10 Products That Are Actually Made By Prisoners
Everybody has seen old films that show prisoners being used for labor, whether it is to create mailbags or skin potatoes. While it seems like something from a bygone era, prison labor is still remarkably popular around the world and many countries utilize those who have been incarcerated to make all types of products. With the advent of private facilities run by businesses, it isn’t surprising that they would look to find ways to earn extra money. It’s not just the things you might think they might produce either, inmates have been used to put together all types of surprising and shocking things.
Picnic tables and benches are essential items for any public park, giving families the chance to relax and eat their food in the peaceful surroundings. Many of those in the United States come through the PRIDE program that the government runs in various prisoners to teach them skills that they can use in civilian life when they are released.
Baseball caps are used around the world but inmates in prisons make many in the United States. The government run UNICOR have prisoners make thousands of the pieces of clothing and then sell them on to private companies.
The United States has more than 30 prisons that are currently involved in creating books exclusively for the blind. The program is run through the American Printing House for the Blind and helps blind students to study through the creation of braille textbooks.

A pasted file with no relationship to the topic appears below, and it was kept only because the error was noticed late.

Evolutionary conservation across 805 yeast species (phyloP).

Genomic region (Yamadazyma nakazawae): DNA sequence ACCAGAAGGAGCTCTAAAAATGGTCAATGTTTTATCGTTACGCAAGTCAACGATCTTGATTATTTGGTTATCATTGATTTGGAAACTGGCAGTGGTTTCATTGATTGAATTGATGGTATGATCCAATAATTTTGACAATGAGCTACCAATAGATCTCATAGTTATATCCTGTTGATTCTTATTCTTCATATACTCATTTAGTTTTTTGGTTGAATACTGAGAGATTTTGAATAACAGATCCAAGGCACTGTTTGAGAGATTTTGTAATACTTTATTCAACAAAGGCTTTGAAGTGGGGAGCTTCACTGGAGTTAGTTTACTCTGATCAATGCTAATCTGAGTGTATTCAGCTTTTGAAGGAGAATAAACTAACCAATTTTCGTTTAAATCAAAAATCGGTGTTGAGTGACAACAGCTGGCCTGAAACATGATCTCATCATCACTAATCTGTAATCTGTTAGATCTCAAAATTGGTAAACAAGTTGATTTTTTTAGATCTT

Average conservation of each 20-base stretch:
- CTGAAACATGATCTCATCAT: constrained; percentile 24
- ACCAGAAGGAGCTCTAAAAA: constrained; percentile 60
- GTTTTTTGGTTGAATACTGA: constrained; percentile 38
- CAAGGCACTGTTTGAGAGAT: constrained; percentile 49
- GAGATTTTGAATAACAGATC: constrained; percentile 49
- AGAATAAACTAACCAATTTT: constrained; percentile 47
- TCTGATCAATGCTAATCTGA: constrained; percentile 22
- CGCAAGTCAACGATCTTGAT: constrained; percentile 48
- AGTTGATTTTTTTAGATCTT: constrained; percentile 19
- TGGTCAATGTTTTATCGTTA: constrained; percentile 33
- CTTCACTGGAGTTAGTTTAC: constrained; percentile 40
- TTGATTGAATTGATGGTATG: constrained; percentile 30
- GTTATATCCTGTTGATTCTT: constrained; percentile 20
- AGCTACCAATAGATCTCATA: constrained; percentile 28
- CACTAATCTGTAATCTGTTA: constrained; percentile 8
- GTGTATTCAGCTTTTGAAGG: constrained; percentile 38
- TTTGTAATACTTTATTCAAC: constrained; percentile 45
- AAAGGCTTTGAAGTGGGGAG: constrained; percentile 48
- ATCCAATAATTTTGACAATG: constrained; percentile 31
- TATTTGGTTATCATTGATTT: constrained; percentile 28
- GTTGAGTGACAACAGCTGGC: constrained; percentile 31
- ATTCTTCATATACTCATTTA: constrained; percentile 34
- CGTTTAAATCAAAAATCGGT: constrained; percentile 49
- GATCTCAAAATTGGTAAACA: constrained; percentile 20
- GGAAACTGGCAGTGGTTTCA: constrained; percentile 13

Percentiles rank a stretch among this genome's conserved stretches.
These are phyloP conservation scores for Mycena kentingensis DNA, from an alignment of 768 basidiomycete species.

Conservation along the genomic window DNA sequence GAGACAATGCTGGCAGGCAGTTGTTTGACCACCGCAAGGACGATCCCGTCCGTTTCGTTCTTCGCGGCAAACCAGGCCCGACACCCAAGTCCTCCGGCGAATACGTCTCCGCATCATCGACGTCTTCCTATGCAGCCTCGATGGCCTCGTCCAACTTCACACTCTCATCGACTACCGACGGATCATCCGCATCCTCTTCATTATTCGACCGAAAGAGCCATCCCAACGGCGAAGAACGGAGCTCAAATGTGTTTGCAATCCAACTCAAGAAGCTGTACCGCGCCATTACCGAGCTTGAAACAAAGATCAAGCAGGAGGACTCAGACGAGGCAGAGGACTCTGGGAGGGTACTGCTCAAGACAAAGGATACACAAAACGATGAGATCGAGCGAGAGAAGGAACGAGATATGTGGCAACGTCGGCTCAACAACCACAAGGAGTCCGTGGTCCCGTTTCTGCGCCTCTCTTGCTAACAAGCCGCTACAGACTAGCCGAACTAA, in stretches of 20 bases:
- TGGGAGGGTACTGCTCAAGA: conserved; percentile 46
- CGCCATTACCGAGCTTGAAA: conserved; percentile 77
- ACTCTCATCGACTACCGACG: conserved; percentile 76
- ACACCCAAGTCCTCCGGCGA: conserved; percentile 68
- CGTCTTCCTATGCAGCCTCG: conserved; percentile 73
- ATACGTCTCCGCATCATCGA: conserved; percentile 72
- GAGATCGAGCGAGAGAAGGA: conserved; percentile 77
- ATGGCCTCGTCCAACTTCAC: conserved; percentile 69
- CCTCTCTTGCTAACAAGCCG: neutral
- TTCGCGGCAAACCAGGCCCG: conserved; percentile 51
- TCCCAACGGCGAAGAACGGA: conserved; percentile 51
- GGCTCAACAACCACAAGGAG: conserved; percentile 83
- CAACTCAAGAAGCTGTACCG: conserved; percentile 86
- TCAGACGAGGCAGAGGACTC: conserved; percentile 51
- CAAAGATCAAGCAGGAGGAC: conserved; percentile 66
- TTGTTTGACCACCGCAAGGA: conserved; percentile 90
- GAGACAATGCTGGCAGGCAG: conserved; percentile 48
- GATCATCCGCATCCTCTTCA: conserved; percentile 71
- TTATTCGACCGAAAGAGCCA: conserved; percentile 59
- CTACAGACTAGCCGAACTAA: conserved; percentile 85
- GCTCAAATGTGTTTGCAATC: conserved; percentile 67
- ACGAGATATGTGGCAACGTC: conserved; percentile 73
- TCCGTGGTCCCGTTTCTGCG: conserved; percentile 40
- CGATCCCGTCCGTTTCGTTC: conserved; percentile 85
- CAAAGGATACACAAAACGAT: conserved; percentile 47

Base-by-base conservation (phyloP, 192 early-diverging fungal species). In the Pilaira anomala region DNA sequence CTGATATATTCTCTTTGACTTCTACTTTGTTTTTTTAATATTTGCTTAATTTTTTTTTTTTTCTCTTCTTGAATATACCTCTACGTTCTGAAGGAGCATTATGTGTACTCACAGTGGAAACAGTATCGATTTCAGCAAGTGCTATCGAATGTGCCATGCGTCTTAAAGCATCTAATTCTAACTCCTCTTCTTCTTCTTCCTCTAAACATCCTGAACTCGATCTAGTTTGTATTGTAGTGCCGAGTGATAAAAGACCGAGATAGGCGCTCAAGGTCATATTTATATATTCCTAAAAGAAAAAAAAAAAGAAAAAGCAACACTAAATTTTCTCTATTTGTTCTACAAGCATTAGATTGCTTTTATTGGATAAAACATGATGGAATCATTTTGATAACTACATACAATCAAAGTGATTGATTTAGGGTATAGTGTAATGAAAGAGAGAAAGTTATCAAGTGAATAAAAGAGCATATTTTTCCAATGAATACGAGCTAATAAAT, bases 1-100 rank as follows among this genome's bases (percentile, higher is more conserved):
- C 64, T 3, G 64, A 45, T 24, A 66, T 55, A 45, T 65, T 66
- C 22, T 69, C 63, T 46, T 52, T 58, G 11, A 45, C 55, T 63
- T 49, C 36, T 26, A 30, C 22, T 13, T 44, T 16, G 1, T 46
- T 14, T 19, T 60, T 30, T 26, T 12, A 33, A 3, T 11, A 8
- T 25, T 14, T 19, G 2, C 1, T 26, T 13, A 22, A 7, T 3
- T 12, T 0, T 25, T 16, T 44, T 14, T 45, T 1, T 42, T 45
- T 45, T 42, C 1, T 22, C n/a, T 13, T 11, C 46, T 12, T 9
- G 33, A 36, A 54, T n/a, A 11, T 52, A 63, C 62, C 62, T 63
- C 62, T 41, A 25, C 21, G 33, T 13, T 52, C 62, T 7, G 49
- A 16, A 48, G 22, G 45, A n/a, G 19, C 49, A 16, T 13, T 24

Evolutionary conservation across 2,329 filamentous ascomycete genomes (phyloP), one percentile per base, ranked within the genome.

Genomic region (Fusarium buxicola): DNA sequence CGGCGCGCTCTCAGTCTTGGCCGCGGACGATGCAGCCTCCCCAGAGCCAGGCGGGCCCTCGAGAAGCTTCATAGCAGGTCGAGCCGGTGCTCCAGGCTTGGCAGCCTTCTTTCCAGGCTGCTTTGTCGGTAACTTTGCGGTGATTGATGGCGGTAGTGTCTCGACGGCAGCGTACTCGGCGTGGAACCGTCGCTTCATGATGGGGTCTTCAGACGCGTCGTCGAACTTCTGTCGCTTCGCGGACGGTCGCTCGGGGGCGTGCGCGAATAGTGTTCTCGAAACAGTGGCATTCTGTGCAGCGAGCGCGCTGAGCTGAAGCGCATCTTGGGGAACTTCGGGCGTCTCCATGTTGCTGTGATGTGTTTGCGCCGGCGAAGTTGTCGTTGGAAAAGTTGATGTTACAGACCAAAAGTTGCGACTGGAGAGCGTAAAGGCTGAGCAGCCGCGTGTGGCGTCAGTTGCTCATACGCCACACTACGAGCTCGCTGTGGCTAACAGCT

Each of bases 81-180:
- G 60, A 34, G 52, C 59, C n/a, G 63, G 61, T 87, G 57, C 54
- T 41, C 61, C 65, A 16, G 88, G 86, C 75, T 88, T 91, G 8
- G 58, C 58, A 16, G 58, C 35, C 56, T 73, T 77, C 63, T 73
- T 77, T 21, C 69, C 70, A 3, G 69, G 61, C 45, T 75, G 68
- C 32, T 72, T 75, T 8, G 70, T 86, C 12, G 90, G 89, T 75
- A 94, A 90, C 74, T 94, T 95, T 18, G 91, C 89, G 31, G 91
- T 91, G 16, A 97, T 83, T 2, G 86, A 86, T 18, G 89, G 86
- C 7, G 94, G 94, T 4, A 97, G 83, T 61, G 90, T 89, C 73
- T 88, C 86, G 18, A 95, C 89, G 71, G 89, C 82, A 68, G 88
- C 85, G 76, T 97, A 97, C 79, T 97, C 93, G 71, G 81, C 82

Another product of UNICOR is military equipment. Cheap prison labor gives the government a chance to get access to inexpensive equipment for their armed forces, including jackets, holsters, body armor, helmets and even shoes.
It might seem ironic for those in jail to create targets for those practicing their gun skills when many of them may have been placed there in the first place because of a crime they committed with a weapon. That is exactly what happens though, with some 89 factories used by the Federal prison Industries to produce the silhouetted targets.
Although McDonald’s doesn’t hire prisoners to produce their uniforms directly, they do have a significant amount of clothing provided by inmates through subcontractors. These private companies work with Oregon facilities to produce a variety of goods, including the uniforms.
Woodcarving is a popular pastime in prison as it teaches valuable skills to inmates that they can use to try to get a job when they are released. This means that facilities can produce a number of wooden items, including canoes that can sell for upwards of $1,500.
Colorado operates a particular scheme called the Wild Horses Inmate Program, which sees prisoners train horses in various skills, so that others can adopt them. This usually involves taking in wild mustangs and the program boasts it has trained more than 5,000 of the animals.
Video Game Packaging
Nintendo has been known to hire inmates at the Twin Rivers Corrections Unit to create packaging for their video games in the run up to busy periods such as Christmas. They pay the inmates at the Washington prison $6.72 an hour, far more than they would normally be able to earn, through the subcontractor Signature Packaging Solutions.
Lingerie is probably one of the last things that you would expect prisoners to have created but Victoria’s Secret and J. C. Penney employed a collection of inmates to make underwear during the 1990s. This was done through a scheme involving subcontractor Third Generation and a facility in South Carolina.